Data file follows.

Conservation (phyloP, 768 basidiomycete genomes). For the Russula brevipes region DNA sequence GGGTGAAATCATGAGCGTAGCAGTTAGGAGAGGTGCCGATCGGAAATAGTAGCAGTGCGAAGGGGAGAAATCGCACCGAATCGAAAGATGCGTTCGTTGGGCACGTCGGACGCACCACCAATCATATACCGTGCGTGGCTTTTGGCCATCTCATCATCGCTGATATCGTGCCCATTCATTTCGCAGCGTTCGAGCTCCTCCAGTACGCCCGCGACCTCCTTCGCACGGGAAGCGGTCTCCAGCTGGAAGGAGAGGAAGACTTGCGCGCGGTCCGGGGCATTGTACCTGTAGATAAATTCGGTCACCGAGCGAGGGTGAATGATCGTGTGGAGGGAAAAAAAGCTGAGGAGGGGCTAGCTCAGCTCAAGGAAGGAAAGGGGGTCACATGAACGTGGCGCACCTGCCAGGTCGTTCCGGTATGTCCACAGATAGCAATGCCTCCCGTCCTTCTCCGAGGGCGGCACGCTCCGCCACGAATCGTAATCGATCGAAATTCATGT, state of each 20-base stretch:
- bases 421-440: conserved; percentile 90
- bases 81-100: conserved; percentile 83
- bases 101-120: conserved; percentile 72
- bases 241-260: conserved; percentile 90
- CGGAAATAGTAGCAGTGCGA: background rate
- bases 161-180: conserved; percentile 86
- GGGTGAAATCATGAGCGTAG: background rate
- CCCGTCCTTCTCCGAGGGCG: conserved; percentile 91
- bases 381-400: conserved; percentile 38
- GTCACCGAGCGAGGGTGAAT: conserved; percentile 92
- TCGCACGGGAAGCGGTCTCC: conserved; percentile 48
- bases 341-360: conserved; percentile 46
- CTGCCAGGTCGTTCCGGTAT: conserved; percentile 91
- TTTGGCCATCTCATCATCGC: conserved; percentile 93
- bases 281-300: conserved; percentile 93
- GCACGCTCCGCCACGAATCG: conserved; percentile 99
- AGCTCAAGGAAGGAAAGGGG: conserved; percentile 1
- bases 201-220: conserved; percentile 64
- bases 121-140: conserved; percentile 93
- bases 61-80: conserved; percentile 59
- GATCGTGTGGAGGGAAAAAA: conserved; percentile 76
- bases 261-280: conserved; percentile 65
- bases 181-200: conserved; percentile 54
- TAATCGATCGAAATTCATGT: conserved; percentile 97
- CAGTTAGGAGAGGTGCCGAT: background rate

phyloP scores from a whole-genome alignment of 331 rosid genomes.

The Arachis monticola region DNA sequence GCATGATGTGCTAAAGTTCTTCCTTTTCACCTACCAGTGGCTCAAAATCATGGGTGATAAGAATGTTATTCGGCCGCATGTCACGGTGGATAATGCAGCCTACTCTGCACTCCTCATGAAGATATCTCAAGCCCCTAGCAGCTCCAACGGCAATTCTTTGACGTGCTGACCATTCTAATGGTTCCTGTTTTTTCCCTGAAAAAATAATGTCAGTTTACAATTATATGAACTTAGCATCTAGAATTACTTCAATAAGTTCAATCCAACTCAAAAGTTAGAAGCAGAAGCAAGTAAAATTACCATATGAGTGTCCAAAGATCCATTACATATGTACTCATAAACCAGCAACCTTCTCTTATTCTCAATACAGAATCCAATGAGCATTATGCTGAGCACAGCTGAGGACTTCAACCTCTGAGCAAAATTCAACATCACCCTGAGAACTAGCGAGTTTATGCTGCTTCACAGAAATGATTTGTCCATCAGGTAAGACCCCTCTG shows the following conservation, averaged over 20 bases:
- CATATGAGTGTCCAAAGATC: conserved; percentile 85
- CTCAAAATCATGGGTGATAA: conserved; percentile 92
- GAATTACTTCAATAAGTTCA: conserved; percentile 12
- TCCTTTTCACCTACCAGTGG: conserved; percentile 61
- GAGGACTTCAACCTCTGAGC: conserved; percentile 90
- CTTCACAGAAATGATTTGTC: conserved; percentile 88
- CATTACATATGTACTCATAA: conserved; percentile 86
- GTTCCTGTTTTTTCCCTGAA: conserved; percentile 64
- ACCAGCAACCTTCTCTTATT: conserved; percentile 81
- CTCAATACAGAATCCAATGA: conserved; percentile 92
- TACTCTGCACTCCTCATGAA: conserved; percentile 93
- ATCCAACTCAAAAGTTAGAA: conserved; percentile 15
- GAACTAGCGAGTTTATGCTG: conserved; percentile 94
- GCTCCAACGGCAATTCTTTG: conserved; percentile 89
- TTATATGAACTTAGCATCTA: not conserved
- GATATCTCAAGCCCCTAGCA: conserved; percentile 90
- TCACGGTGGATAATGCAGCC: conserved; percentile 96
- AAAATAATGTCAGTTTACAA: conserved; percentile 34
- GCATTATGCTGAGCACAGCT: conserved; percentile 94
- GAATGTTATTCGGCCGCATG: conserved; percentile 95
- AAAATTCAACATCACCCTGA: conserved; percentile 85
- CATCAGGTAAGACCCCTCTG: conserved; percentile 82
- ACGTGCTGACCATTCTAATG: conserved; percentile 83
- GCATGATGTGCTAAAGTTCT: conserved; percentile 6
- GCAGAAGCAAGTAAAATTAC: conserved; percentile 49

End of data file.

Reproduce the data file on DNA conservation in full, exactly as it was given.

Conservation (phyloP, 768 basidiomycete genomes). For the Russula brevipes region DNA sequence GGGTGAAATCATGAGCGTAGCAGTTAGGAGAGGTGCCGATCGGAAATAGTAGCAGTGCGAAGGGGAGAAATCGCACCGAATCGAAAGATGCGTTCGTTGGGCACGTCGGACGCACCACCAATCATATACCGTGCGTGGCTTTTGGCCATCTCATCATCGCTGATATCGTGCCCATTCATTTCGCAGCGTTCGAGCTCCTCCAGTACGCCCGCGACCTCCTTCGCACGGGAAGCGGTCTCCAGCTGGAAGGAGAGGAAGACTTGCGCGCGGTCCGGGGCATTGTACCTGTAGATAAATTCGGTCACCGAGCGAGGGTGAATGATCGTGTGGAGGGAAAAAAAGCTGAGGAGGGGCTAGCTCAGCTCAAGGAAGGAAAGGGGGTCACATGAACGTGGCGCACCTGCCAGGTCGTTCCGGTATGTCCACAGATAGCAATGCCTCCCGTCCTTCTCCGAGGGCGGCACGCTCCGCCACGAATCGTAATCGATCGAAATTCATGT, state of each 20-base stretch:
- bases 421-440: conserved; percentile 90
- bases 81-100: conserved; percentile 83
- bases 101-120: conserved; percentile 72
- bases 241-260: conserved; percentile 90
- CGGAAATAGTAGCAGTGCGA: background rate
- bases 161-180: conserved; percentile 86
- GGGTGAAATCATGAGCGTAG: background rate
- CCCGTCCTTCTCCGAGGGCG: conserved; percentile 91
- bases 381-400: conserved; percentile 38
- GTCACCGAGCGAGGGTGAAT: conserved; percentile 92
- TCGCACGGGAAGCGGTCTCC: conserved; percentile 48
- bases 341-360: conserved; percentile 46
- CTGCCAGGTCGTTCCGGTAT: conserved; percentile 91
- TTTGGCCATCTCATCATCGC: conserved; percentile 93
- bases 281-300: conserved; percentile 93
- GCACGCTCCGCCACGAATCG: conserved; percentile 99
- AGCTCAAGGAAGGAAAGGGG: conserved; percentile 1
- bases 201-220: conserved; percentile 64
- bases 121-140: conserved; percentile 93
- bases 61-80: conserved; percentile 59
- GATCGTGTGGAGGGAAAAAA: conserved; percentile 76
- bases 261-280: conserved; percentile 65
- bases 181-200: conserved; percentile 54
- TAATCGATCGAAATTCATGT: conserved; percentile 97
- CAGTTAGGAGAGGTGCCGAT: background rate

phyloP scores from a whole-genome alignment of 331 rosid genomes.

The Arachis monticola region DNA sequence GCATGATGTGCTAAAGTTCTTCCTTTTCACCTACCAGTGGCTCAAAATCATGGGTGATAAGAATGTTATTCGGCCGCATGTCACGGTGGATAATGCAGCCTACTCTGCACTCCTCATGAAGATATCTCAAGCCCCTAGCAGCTCCAACGGCAATTCTTTGACGTGCTGACCATTCTAATGGTTCCTGTTTTTTCCCTGAAAAAATAATGTCAGTTTACAATTATATGAACTTAGCATCTAGAATTACTTCAATAAGTTCAATCCAACTCAAAAGTTAGAAGCAGAAGCAAGTAAAATTACCATATGAGTGTCCAAAGATCCATTACATATGTACTCATAAACCAGCAACCTTCTCTTATTCTCAATACAGAATCCAATGAGCATTATGCTGAGCACAGCTGAGGACTTCAACCTCTGAGCAAAATTCAACATCACCCTGAGAACTAGCGAGTTTATGCTGCTTCACAGAAATGATTTGTCCATCAGGTAAGACCCCTCTG shows the following conservation, averaged over 20 bases:
- CATATGAGTGTCCAAAGATC: conserved; percentile 85
- CTCAAAATCATGGGTGATAA: conserved; percentile 92
- GAATTACTTCAATAAGTTCA: conserved; percentile 12
- TCCTTTTCACCTACCAGTGG: conserved; percentile 61
- GAGGACTTCAACCTCTGAGC: conserved; percentile 90
- CTTCACAGAAATGATTTGTC: conserved; percentile 88
- CATTACATATGTACTCATAA: conserved; percentile 86
- GTTCCTGTTTTTTCCCTGAA: conserved; percentile 64
- ACCAGCAACCTTCTCTTATT: conserved; percentile 81
- CTCAATACAGAATCCAATGA: conserved; percentile 92
- TACTCTGCACTCCTCATGAA: conserved; percentile 93
- ATCCAACTCAAAAGTTAGAA: conserved; percentile 15
- GAACTAGCGAGTTTATGCTG: conserved; percentile 94
- GCTCCAACGGCAATTCTTTG: conserved; percentile 89
- TTATATGAACTTAGCATCTA: not conserved
- GATATCTCAAGCCCCTAGCA: conserved; percentile 90
- TCACGGTGGATAATGCAGCC: conserved; percentile 96
- AAAATAATGTCAGTTTACAA: conserved; percentile 34
- GCATTATGCTGAGCACAGCT: conserved; percentile 94
- GAATGTTATTCGGCCGCATG: conserved; percentile 95
- AAAATTCAACATCACCCTGA: conserved; percentile 85
- CATCAGGTAAGACCCCTCTG: conserved; percentile 82
- ACGTGCTGACCATTCTAATG: conserved; percentile 83
- GCATGATGTGCTAAAGTTCT: conserved; percentile 6
- GCAGAAGCAAGTAAAATTAC: conserved; percentile 49